|A pissoir with three stalls, Paris, ca.1865|
I was talking to a couple of women the other day, who I will not identify because we were talking about peeing. The topic was where and if you can “go.” (For the purposes of this essay, we’ll just use the word “go” to differentiate from simply peeing. I’m polite that way.)
Anyway, I said that I can go anywhere--public, private--if there’s a seat with a hole in it I probably won’t have a problem . . . suspicious smells and flimsy locks notwithstanding. But even the lack of a lock won’t stop me if I really have to go. Holding the door closed or securing it with my purse strap usually does the trick. The other two ladies did not share my comfort level with this process. One of them said she could pee in most bathrooms but that’s it. The other one said she just saves it all up for home. I pictured myself knocking down pets and small children on my way to the bathroom if I tried waiting all day.
Maybe when I was younger and had to work in offices where there was a constant stream (pun intended) of bathroom users going in and out of the facilities, I might have been more private about my functions. As I’ve gotten older, the concern that others might know I’m peeing has waned to the point of being almost non-existent. I go in, attend to business, wash my hands and leave. I don’t pay much attention to my surroundings or to who else is in there because their business is not my business. Only recently have I become aware of others in the public bathrooms and that is because some people apparently can’t put down their cell phones even when they are peeing. The first time it happened, hearing another woman talking in one of the stalls, made me a little curious because I couldn’t imagine how two people could fit into that little stall and what were they doing in there anyway? Until I realized the woman was on the phone. That’s gross on so many levels, not to mention having to be the person on the other end, listening to what you can clearly hear. Nobody call me while they’re peeing, please.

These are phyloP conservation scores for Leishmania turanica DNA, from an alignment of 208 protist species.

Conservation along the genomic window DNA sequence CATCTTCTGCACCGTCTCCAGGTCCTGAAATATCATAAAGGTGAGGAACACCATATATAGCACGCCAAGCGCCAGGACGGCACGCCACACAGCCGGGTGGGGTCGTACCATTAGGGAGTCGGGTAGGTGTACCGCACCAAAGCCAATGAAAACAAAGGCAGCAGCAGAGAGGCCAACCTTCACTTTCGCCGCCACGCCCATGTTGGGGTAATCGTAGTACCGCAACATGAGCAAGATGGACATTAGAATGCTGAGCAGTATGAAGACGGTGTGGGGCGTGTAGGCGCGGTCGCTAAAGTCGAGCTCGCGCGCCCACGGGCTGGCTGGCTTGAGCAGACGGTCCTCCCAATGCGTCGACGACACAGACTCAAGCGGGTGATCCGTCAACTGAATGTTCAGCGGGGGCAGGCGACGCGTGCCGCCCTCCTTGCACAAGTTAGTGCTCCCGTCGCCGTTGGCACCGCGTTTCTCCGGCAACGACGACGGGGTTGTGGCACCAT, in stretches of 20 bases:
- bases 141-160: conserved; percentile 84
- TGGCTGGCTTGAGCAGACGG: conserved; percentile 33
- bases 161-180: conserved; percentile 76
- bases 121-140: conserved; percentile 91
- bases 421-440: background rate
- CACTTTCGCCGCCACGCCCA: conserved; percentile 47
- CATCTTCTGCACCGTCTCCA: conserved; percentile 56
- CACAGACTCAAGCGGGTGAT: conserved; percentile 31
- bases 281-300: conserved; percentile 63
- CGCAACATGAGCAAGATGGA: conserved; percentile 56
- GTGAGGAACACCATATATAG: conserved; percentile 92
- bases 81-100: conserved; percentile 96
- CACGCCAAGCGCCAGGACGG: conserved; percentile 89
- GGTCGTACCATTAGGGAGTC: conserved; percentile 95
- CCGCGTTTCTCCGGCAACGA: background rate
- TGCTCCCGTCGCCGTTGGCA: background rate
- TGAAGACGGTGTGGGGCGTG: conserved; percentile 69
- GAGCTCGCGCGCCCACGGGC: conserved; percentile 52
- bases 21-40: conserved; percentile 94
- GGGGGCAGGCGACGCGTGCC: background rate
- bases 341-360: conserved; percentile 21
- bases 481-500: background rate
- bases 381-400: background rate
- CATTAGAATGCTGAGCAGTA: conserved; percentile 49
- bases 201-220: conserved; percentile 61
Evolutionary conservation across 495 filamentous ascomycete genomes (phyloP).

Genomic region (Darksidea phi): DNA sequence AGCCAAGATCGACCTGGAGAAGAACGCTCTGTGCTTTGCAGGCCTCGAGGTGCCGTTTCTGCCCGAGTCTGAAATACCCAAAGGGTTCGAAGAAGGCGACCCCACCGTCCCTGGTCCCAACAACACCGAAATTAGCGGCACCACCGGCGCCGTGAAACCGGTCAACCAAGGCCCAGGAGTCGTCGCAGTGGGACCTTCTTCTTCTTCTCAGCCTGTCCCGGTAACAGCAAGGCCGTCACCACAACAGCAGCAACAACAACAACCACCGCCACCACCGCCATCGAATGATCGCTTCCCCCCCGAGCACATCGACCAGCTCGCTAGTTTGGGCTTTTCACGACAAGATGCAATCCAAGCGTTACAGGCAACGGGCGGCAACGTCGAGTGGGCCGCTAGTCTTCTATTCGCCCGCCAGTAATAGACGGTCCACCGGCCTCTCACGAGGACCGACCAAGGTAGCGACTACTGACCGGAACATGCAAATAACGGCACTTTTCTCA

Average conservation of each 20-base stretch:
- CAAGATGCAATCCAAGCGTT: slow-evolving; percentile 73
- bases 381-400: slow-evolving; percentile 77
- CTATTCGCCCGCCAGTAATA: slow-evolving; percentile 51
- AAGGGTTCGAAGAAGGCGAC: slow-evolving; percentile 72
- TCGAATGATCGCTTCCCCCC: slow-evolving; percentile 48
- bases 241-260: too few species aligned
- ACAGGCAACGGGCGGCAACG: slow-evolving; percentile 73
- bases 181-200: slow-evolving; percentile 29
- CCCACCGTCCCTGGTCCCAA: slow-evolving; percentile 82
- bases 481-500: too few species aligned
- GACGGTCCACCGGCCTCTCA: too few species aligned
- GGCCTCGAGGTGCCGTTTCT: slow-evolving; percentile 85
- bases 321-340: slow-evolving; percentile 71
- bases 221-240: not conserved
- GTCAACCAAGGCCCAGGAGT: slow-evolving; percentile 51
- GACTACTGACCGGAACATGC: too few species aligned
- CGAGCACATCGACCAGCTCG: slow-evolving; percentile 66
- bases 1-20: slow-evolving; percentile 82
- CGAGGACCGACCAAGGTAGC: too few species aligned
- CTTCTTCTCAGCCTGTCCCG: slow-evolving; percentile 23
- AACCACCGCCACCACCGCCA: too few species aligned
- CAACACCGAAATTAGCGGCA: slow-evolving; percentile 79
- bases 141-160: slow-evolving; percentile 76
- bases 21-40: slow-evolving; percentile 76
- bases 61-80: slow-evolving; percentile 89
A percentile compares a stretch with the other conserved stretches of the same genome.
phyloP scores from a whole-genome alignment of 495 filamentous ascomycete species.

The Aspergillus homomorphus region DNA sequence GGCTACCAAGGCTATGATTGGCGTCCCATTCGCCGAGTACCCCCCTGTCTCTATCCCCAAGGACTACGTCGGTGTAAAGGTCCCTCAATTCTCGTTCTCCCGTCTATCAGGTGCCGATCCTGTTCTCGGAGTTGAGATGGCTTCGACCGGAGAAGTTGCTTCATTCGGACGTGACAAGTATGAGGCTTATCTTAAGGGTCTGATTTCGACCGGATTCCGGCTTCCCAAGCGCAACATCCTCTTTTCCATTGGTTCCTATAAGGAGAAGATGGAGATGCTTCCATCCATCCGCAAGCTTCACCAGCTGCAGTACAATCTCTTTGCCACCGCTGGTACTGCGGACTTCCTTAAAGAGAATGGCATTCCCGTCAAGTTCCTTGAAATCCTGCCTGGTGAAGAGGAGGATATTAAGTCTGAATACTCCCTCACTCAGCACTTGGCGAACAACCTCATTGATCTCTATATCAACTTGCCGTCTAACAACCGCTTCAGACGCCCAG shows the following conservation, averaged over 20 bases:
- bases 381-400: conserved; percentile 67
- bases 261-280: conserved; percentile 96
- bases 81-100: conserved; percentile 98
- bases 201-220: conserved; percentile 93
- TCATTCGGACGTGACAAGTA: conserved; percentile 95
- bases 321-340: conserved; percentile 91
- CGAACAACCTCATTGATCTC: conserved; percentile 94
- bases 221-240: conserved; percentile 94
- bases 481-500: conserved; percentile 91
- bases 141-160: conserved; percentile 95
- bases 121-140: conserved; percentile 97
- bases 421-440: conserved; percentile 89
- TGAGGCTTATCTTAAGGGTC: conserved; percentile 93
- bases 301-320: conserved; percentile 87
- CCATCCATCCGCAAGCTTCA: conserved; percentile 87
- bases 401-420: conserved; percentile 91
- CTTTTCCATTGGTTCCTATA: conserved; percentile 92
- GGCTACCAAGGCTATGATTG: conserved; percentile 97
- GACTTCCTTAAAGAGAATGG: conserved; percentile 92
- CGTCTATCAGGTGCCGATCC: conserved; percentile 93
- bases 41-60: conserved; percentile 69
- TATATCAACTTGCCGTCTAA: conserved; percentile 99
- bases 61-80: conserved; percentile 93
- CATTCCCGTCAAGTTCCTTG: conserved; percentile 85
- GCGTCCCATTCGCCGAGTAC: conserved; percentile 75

But, here’s why I’m talking about this most basic of human functions: It’s a basic function. It’s not a political function or a social function. It’s a basic human function. If you’re a human, you have to go to the bathroom. Just ask Abraham Maslow. Maslow identified a hierarchy of human needs that have to be addressed in order for a person to thrive and grow. On the very first level, before anything else can take place, are the basic needs: Breathing, water, food, sex, sleep, homeostasis and excretion. Basic. That means everyone has to do it and nobody should be able to tell anyone else how to do it. That’s why we have bathrooms in our homes and out in public and everyone knows what to do when they get there.
The so-called bathroom bills that have stirred the latest pot of fear and controversy are discriminatory and dangerous and not in the way you think. Chances are pretty good that if you are worried about your son or daughter, you’ve been listening to some fear-mongers. Most of the people I know go to the bathroom like I do; with little in mind but to pee, wash their hands and leave. This includes the people I know who are transgender. To deny any person this basic human right is, in my opinion, outside of legislation.
Will there be the occasional ass/headline chaser who tries to create fear and panic by spreading stories about the dangers of “letting” people use the bathroom? Of course. That’s because asses live among us in every corner of American life. People act out of anxiety and ignorance because they don’t bother to find out about the other humans with whom we live alongside. It’s scary out there sometimes. I know this. But bathrooms aren’t what we should be scared of. There are plenty of things we can turn our attention to before we start worrying who is using the bathroom. (And who are the guys writing these bills, anyway? I think I’m more worried about them.) Besides, if you’re that concerned about bathrooms, you can always hold it until you get home.